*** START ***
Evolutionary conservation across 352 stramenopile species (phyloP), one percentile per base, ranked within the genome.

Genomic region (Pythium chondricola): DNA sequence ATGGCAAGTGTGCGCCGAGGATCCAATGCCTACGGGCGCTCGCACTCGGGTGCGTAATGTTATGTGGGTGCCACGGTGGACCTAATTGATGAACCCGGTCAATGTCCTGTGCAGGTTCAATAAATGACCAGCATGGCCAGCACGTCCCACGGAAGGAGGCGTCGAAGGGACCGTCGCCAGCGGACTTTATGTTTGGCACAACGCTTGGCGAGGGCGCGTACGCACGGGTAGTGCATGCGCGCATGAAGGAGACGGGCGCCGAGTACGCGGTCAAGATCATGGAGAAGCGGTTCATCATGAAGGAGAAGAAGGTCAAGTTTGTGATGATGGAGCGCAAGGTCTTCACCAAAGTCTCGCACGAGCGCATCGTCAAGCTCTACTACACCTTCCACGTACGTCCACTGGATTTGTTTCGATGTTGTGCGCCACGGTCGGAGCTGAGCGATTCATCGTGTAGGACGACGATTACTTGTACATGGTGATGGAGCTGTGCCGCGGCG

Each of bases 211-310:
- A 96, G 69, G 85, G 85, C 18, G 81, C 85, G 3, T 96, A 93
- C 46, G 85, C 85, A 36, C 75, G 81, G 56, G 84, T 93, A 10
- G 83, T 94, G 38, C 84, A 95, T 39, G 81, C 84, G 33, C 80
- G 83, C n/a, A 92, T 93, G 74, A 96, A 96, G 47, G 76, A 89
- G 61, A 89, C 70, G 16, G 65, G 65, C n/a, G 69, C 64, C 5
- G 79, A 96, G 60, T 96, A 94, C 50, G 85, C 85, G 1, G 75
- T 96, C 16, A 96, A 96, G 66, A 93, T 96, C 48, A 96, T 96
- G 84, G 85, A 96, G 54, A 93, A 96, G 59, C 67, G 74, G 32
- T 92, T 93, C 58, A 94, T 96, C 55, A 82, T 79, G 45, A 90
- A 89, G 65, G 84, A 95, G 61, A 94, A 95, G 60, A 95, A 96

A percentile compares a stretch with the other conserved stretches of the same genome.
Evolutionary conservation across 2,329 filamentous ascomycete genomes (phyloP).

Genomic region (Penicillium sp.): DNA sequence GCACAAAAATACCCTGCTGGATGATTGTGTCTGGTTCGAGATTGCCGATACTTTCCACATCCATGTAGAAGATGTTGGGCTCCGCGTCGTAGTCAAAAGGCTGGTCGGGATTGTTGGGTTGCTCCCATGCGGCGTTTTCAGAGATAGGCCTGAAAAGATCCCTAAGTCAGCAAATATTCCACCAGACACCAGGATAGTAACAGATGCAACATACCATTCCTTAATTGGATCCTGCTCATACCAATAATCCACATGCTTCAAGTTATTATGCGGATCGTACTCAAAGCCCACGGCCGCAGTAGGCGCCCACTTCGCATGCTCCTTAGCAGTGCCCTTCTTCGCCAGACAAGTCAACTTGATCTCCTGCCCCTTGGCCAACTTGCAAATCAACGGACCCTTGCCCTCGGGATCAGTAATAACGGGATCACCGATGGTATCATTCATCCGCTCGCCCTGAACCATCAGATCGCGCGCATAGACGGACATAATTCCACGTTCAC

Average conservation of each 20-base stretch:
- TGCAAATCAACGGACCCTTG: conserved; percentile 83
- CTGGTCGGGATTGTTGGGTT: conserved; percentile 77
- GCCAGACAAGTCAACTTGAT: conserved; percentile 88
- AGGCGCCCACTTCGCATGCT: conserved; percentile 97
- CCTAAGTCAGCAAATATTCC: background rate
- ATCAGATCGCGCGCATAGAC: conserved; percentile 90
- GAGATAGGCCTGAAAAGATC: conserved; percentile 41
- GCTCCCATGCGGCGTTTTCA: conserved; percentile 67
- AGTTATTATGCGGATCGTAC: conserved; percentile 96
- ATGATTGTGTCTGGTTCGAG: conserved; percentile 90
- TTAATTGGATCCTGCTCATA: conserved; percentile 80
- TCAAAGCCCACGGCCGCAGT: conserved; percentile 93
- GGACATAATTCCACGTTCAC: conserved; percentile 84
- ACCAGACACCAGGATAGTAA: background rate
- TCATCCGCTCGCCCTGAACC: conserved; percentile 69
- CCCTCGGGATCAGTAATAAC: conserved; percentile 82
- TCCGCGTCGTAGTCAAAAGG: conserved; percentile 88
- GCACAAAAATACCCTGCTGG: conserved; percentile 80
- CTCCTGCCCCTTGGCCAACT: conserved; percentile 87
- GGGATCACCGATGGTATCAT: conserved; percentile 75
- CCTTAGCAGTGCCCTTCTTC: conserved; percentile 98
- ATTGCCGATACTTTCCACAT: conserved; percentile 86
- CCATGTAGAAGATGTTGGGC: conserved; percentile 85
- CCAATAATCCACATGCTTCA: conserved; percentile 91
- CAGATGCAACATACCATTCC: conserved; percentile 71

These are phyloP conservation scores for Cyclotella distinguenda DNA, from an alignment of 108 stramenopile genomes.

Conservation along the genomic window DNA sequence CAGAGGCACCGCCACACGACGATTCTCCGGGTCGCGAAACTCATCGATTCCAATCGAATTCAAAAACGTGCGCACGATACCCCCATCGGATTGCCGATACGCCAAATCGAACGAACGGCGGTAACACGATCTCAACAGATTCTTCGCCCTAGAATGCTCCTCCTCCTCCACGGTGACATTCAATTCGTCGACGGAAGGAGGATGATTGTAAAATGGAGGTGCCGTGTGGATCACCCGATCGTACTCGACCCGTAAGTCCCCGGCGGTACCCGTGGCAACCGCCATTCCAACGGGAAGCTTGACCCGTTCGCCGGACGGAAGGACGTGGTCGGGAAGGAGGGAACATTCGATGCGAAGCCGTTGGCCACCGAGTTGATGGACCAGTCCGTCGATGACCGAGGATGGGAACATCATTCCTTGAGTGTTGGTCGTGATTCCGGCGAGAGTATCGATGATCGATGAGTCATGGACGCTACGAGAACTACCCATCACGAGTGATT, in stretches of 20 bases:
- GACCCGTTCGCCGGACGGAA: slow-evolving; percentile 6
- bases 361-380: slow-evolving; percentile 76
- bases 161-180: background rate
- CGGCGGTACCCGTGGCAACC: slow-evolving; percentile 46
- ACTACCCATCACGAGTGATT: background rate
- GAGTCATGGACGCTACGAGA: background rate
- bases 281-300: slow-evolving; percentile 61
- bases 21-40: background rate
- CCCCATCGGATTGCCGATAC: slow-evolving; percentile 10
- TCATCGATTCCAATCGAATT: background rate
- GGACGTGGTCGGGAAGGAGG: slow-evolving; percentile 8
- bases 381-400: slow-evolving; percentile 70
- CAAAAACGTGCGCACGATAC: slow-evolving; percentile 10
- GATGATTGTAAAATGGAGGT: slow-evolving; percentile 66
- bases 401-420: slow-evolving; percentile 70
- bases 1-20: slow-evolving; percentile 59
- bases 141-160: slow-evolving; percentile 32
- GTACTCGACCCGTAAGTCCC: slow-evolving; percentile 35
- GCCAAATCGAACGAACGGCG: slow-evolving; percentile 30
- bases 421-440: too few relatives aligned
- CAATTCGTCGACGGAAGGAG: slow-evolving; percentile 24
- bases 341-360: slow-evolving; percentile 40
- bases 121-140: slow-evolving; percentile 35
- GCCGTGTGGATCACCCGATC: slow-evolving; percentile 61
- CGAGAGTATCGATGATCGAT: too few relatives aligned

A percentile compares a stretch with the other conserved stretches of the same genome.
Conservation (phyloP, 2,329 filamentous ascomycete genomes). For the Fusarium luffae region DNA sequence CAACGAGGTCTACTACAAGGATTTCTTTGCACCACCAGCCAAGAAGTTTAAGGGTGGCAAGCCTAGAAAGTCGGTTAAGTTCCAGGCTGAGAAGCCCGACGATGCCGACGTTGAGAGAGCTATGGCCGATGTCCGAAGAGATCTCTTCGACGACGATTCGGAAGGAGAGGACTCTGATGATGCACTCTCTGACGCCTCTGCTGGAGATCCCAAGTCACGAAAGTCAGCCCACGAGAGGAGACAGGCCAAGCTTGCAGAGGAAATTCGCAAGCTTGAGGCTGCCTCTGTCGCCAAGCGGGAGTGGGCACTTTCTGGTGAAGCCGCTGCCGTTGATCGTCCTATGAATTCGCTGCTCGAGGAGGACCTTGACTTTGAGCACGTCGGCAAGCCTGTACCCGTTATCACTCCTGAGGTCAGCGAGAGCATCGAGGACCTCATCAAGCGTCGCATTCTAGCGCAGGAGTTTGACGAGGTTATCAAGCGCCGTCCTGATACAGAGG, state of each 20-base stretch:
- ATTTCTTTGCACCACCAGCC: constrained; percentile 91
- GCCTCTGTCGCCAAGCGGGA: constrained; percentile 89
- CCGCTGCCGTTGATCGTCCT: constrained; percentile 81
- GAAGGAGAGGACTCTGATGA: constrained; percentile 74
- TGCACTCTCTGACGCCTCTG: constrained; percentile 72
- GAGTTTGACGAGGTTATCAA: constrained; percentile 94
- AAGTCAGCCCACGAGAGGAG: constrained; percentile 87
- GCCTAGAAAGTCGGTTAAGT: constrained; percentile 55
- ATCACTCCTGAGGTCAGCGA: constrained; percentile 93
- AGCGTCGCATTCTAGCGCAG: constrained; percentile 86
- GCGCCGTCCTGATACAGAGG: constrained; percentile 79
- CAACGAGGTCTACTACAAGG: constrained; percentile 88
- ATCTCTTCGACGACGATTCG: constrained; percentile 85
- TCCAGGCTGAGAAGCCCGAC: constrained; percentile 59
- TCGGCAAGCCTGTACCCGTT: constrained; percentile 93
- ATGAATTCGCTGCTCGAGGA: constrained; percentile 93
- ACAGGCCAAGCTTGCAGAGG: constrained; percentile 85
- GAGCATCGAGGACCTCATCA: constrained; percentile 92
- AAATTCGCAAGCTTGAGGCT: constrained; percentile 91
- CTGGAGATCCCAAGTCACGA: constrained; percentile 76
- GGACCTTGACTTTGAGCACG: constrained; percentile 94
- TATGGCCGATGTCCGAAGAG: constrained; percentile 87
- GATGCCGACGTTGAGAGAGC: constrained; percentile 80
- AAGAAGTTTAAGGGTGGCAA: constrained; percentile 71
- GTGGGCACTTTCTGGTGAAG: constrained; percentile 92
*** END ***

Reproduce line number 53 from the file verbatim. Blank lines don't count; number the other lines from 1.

- CCCCATCGGATTGCCGATAC: slow-evolving; percentile 10